MoH develops National Health Financing Strategy

 A National Health Fi­nancing Strategy to help address the funding gaps, boost investment and improve health outcomes in Ghana, has been developed.

The strategy, also seeks to address the continued health financing, service delivery challenges and to complement existing efforts towards Universal Health Coverage attainment in Ghana.

It was developed by the Ministry of Health (MoH) with funding from the United Nations Multi-Partner Trust Fund Office (UNMPTF) through the tech­nical leadership of the World Health Organisation (WHO).

This is in a statement issued by Ibrahim Suhuyini Sayibu, Communications Officer of the WHO, Ghana Country Office, copied the Ghanaian Times.

It said “Health financing has been identified as the key to un­locking progress towards the at­tainment of the Universal Health Coverage (UHC) as enshrined in the 2030 agenda for sustainable development, especially Sustain­able Development Goal (SDG) three.”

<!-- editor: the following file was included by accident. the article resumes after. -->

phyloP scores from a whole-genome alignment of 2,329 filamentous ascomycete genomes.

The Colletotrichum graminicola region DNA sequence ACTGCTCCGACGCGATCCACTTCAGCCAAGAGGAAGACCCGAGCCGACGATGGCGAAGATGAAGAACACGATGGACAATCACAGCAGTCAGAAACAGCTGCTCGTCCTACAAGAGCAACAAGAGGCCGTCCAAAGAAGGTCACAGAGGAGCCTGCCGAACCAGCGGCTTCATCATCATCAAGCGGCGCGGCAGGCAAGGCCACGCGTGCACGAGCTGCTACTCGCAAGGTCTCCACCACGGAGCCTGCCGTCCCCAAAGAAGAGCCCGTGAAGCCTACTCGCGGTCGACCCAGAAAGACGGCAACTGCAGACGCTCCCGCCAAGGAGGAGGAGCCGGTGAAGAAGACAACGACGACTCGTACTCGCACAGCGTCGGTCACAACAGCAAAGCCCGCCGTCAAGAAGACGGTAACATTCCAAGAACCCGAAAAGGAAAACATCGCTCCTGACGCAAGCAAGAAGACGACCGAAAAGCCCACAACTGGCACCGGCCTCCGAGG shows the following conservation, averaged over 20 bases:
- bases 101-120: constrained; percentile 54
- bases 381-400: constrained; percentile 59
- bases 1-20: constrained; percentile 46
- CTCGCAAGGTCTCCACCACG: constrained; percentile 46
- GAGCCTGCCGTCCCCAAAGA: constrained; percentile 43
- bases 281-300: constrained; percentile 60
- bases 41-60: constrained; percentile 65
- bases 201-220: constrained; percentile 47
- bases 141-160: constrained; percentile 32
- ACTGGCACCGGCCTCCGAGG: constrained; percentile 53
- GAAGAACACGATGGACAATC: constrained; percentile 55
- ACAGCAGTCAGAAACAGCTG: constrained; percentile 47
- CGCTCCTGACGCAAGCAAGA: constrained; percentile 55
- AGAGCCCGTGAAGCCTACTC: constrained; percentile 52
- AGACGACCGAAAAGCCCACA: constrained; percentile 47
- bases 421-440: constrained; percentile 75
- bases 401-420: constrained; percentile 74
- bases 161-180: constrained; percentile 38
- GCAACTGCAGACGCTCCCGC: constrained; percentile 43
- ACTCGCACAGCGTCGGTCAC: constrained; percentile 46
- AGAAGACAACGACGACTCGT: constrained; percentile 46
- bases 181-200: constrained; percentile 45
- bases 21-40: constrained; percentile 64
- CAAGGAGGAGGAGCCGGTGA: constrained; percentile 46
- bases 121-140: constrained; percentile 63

On average, Ghana’s total health spending is lower than comparator Sub-Saharan African and lower-middle income coun­tries. However, it has a relatively higher share of health spending derived from public sources as compared to out-of-pocket sources,” the statement said.

According to the MoH, ex­ternal assistance for health had decreased dramatically as a share of total health spending between 2015 and 2019, falling from 25 per cent to 11 per cent.

“This number is higher on average as compared to other lower-middle income and there is a concern about a lack of sig­nificant policy measures needed to facilitate a transition process whereby previously supported donor interventions are sustained with domestic, public financing,” it added.

“Ghana has taken very sig­nificant steps towards achieving the UHC and we recognised that financing our health ambitions cannot be realised without an effective strategy in place,” Mr Kwakye Kontor, the Head of Planning & Budget Unit at the MoH and the lead Coordinator of the review of the Health Financing Strategy, noted.


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